Like several of Hindi language biopics, Sanju begins with a preposterous disclaimer. It comfortably washes its hands off the biopic label and claims how it is merely ‘based on’ certain events in its subject’s life. It is as if the makers were ignorant of the fact that Sanjay Dutt’s life has been through severe media scrutiny and each one of us and our dogs have assigned him a character certificate each. Therefore, when a filmmaker as respected as Rajkumar Hirani decides to ‘expose’ his story on the big screen, we expect watertight handling and a bunch of serious revelations plus a little honesty, if that was not too much to ask for. Instead, the film turns out to be a cinematic version of what Dutt has unsuccessfully been saying in several of his interviews. The primary agenda here is to restate the phrase, “My name is Sanjay Dutt and I am not a terrorist.” Rajkumar Hirani and Abhijat Joshi attempt to paint the man’s life with a blatant all-white shade, thus, is severely problematic.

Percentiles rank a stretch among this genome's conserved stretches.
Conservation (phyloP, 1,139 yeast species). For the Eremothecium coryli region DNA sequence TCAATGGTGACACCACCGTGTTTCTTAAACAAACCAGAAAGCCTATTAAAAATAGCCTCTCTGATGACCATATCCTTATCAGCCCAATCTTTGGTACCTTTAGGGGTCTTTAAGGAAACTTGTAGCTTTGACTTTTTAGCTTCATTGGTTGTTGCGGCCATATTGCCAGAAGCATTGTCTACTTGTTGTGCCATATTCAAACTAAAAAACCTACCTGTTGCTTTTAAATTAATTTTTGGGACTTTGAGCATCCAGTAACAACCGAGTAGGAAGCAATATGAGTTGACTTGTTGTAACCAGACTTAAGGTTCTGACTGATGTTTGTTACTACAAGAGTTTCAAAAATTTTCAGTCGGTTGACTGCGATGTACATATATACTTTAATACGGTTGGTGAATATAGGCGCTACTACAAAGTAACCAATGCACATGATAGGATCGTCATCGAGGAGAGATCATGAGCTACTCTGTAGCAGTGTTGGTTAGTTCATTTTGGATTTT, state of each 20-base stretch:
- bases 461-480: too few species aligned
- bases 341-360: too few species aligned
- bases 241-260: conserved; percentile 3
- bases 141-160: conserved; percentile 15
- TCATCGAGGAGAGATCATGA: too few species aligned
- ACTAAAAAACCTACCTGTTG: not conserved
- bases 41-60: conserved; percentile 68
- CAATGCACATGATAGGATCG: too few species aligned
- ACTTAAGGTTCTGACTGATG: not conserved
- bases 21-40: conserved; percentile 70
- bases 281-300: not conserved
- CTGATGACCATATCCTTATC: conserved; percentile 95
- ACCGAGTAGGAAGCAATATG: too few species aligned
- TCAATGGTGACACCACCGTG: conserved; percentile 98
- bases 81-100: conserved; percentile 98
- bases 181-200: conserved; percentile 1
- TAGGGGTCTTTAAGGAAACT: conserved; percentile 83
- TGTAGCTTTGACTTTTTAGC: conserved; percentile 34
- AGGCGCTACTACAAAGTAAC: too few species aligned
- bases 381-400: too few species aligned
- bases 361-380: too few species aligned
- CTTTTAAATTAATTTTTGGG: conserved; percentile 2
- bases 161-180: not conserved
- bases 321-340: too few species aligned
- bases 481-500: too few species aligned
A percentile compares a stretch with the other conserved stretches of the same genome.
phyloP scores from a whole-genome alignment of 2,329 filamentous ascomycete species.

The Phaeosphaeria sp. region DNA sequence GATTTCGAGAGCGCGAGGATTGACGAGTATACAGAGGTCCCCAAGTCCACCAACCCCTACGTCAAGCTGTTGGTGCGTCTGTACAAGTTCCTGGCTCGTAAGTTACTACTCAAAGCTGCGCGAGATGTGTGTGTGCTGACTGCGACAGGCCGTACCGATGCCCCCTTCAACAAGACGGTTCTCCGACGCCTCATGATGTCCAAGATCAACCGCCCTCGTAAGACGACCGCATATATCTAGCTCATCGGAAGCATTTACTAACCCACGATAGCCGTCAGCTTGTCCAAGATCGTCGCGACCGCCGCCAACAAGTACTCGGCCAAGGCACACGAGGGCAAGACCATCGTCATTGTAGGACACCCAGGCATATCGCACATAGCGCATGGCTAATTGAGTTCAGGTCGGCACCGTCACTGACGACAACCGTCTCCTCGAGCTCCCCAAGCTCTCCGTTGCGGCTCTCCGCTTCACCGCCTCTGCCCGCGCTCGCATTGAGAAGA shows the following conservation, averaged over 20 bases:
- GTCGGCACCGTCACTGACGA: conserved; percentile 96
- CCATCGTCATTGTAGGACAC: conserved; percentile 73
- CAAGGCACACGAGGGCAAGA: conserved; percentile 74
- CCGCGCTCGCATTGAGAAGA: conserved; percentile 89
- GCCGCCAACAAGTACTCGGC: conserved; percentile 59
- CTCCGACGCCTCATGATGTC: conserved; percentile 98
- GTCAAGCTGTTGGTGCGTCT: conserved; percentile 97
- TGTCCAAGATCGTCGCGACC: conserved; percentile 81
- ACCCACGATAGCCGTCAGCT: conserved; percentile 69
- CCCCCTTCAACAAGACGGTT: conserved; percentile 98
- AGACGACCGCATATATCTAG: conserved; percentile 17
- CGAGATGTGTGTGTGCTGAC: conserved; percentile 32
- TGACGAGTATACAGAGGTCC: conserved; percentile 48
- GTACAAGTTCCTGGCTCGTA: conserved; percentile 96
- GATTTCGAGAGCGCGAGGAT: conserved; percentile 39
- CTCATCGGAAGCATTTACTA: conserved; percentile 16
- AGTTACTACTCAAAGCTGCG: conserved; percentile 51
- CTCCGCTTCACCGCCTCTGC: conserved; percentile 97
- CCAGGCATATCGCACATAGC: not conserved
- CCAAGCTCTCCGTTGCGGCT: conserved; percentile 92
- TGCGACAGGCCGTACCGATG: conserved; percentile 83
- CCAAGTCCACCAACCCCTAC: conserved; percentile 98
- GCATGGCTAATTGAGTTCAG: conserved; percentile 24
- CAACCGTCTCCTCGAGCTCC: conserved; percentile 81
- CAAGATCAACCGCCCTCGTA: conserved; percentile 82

Minutes into the film, we are introduced to the tonality that Sanju intends to maintain. There is a renowned biographer from London (Anushka Sharma, sporting bizarre blue lenses and a weirder hairdo) who is nearly harassed by Sanjay and his wife Maanyata (Dia Mirza) to pen a book on his life. Soon the news breaks out and we see a mysterious builder (Jim Sarbh, with yet another fake accent) who claims to spill some massive beans about him. These are characters straight out of Hindi film yore, some of whom have already appeared in Hirani’s erstwhile films. For starters, Sharma’s Winnie Diaz is an extended version of her own clueless, gullible self in PK.
After a rather shaky context setting process, Sanju takes off when Sanjay (Ranbir Kapoor) begins to narrate his story, which takes us back to the ‘80s. This is a very rich prototype of the decade that lands us on the sets of Rocky and plush Bombay bars. We also get a trademark Hirani risqué comedy sequence involving Sanju and his girlfriend’s family. The film continues on a light vein until the death of Sanju’s mother, which is followed by his attempts to get out of drug addiction. Running in flashbacks, Sanju eventually transitions to another controversial phase in its protagonist’s life – the TADA case.